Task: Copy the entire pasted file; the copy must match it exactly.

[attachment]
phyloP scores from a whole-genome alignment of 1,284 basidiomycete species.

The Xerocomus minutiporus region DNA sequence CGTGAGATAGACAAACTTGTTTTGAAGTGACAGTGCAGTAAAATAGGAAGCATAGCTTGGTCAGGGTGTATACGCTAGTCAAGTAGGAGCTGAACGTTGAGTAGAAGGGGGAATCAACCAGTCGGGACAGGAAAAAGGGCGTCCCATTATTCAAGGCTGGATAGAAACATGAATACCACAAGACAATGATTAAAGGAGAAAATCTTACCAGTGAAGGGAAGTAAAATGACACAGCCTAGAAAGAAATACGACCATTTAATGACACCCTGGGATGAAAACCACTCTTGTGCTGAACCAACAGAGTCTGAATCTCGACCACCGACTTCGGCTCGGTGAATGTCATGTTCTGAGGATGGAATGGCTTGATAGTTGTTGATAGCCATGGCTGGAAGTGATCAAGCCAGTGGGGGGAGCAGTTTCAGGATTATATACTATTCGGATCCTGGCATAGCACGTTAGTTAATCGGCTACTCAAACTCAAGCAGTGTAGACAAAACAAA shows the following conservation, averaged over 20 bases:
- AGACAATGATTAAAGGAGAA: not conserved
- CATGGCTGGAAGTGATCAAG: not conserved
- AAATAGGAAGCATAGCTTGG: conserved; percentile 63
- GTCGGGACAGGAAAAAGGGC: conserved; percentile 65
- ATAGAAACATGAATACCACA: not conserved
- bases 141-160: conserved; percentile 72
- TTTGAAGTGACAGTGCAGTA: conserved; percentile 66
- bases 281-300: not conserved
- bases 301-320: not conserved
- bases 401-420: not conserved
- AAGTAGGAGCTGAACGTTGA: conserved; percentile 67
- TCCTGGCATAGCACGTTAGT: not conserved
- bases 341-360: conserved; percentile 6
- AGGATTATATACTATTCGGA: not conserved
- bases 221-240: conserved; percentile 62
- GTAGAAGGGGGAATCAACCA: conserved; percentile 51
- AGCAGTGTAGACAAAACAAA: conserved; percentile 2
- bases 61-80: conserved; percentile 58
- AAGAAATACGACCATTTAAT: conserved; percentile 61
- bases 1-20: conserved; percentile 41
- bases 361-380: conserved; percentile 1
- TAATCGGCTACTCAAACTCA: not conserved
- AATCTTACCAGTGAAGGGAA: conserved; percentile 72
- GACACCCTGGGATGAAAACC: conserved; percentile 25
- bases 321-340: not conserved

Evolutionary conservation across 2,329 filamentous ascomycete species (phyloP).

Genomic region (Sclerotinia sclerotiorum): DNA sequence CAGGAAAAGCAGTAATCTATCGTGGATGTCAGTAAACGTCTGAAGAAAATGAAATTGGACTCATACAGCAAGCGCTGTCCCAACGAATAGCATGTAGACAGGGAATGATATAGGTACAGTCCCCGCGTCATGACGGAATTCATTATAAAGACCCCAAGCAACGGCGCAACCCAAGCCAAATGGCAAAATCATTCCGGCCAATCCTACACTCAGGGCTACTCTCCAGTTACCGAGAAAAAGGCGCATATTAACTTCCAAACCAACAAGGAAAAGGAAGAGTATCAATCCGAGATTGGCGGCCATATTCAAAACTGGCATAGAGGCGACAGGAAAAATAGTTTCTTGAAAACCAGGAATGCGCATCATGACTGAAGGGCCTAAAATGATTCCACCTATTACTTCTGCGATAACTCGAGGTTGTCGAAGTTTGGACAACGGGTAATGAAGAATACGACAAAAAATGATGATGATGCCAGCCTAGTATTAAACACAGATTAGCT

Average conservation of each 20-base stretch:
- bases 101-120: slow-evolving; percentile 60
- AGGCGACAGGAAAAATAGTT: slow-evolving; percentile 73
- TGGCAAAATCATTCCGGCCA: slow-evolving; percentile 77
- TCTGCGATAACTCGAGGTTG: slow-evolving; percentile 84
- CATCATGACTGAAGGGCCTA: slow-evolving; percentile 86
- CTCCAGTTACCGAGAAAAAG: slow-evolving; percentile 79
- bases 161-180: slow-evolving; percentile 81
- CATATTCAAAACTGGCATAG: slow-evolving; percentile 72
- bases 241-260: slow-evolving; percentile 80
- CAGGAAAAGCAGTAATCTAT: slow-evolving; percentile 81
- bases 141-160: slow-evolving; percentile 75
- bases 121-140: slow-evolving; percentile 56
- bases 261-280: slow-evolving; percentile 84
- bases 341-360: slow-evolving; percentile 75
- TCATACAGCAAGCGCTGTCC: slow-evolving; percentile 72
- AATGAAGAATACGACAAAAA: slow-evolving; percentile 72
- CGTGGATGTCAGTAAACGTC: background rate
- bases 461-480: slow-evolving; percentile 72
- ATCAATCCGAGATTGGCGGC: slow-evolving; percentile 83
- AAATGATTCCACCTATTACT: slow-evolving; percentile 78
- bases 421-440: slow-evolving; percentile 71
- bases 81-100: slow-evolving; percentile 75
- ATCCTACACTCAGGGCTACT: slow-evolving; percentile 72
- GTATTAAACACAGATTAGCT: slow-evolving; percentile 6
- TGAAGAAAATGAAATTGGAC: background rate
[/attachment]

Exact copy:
phyloP scores from a whole-genome alignment of 1,284 basidiomycete species.

The Xerocomus minutiporus region DNA sequence CGTGAGATAGACAAACTTGTTTTGAAGTGACAGTGCAGTAAAATAGGAAGCATAGCTTGGTCAGGGTGTATACGCTAGTCAAGTAGGAGCTGAACGTTGAGTAGAAGGGGGAATCAACCAGTCGGGACAGGAAAAAGGGCGTCCCATTATTCAAGGCTGGATAGAAACATGAATACCACAAGACAATGATTAAAGGAGAAAATCTTACCAGTGAAGGGAAGTAAAATGACACAGCCTAGAAAGAAATACGACCATTTAATGACACCCTGGGATGAAAACCACTCTTGTGCTGAACCAACAGAGTCTGAATCTCGACCACCGACTTCGGCTCGGTGAATGTCATGTTCTGAGGATGGAATGGCTTGATAGTTGTTGATAGCCATGGCTGGAAGTGATCAAGCCAGTGGGGGGAGCAGTTTCAGGATTATATACTATTCGGATCCTGGCATAGCACGTTAGTTAATCGGCTACTCAAACTCAAGCAGTGTAGACAAAACAAA shows the following conservation, averaged over 20 bases:
- AGACAATGATTAAAGGAGAA: not conserved
- CATGGCTGGAAGTGATCAAG: not conserved
- AAATAGGAAGCATAGCTTGG: conserved; percentile 63
- GTCGGGACAGGAAAAAGGGC: conserved; percentile 65
- ATAGAAACATGAATACCACA: not conserved
- bases 141-160: conserved; percentile 72
- TTTGAAGTGACAGTGCAGTA: conserved; percentile 66
- bases 281-300: not conserved
- bases 301-320: not conserved
- bases 401-420: not conserved
- AAGTAGGAGCTGAACGTTGA: conserved; percentile 67
- TCCTGGCATAGCACGTTAGT: not conserved
- bases 341-360: conserved; percentile 6
- AGGATTATATACTATTCGGA: not conserved
- bases 221-240: conserved; percentile 62
- GTAGAAGGGGGAATCAACCA: conserved; percentile 51
- AGCAGTGTAGACAAAACAAA: conserved; percentile 2
- bases 61-80: conserved; percentile 58
- AAGAAATACGACCATTTAAT: conserved; percentile 61
- bases 1-20: conserved; percentile 41
- bases 361-380: conserved; percentile 1
- TAATCGGCTACTCAAACTCA: not conserved
- AATCTTACCAGTGAAGGGAA: conserved; percentile 72
- GACACCCTGGGATGAAAACC: conserved; percentile 25
- bases 321-340: not conserved

Evolutionary conservation across 2,329 filamentous ascomycete species (phyloP).

Genomic region (Sclerotinia sclerotiorum): DNA sequence CAGGAAAAGCAGTAATCTATCGTGGATGTCAGTAAACGTCTGAAGAAAATGAAATTGGACTCATACAGCAAGCGCTGTCCCAACGAATAGCATGTAGACAGGGAATGATATAGGTACAGTCCCCGCGTCATGACGGAATTCATTATAAAGACCCCAAGCAACGGCGCAACCCAAGCCAAATGGCAAAATCATTCCGGCCAATCCTACACTCAGGGCTACTCTCCAGTTACCGAGAAAAAGGCGCATATTAACTTCCAAACCAACAAGGAAAAGGAAGAGTATCAATCCGAGATTGGCGGCCATATTCAAAACTGGCATAGAGGCGACAGGAAAAATAGTTTCTTGAAAACCAGGAATGCGCATCATGACTGAAGGGCCTAAAATGATTCCACCTATTACTTCTGCGATAACTCGAGGTTGTCGAAGTTTGGACAACGGGTAATGAAGAATACGACAAAAAATGATGATGATGCCAGCCTAGTATTAAACACAGATTAGCT

Average conservation of each 20-base stretch:
- bases 101-120: slow-evolving; percentile 60
- AGGCGACAGGAAAAATAGTT: slow-evolving; percentile 73
- TGGCAAAATCATTCCGGCCA: slow-evolving; percentile 77
- TCTGCGATAACTCGAGGTTG: slow-evolving; percentile 84
- CATCATGACTGAAGGGCCTA: slow-evolving; percentile 86
- CTCCAGTTACCGAGAAAAAG: slow-evolving; percentile 79
- bases 161-180: slow-evolving; percentile 81
- CATATTCAAAACTGGCATAG: slow-evolving; percentile 72
- bases 241-260: slow-evolving; percentile 80
- CAGGAAAAGCAGTAATCTAT: slow-evolving; percentile 81
- bases 141-160: slow-evolving; percentile 75
- bases 121-140: slow-evolving; percentile 56
- bases 261-280: slow-evolving; percentile 84
- bases 341-360: slow-evolving; percentile 75
- TCATACAGCAAGCGCTGTCC: slow-evolving; percentile 72
- AATGAAGAATACGACAAAAA: slow-evolving; percentile 72
- CGTGGATGTCAGTAAACGTC: background rate
- bases 461-480: slow-evolving; percentile 72
- ATCAATCCGAGATTGGCGGC: slow-evolving; percentile 83
- AAATGATTCCACCTATTACT: slow-evolving; percentile 78
- bases 421-440: slow-evolving; percentile 71
- bases 81-100: slow-evolving; percentile 75
- ATCCTACACTCAGGGCTACT: slow-evolving; percentile 72
- GTATTAAACACAGATTAGCT: slow-evolving; percentile 6
- TGAAGAAAATGAAATTGGAC: background rate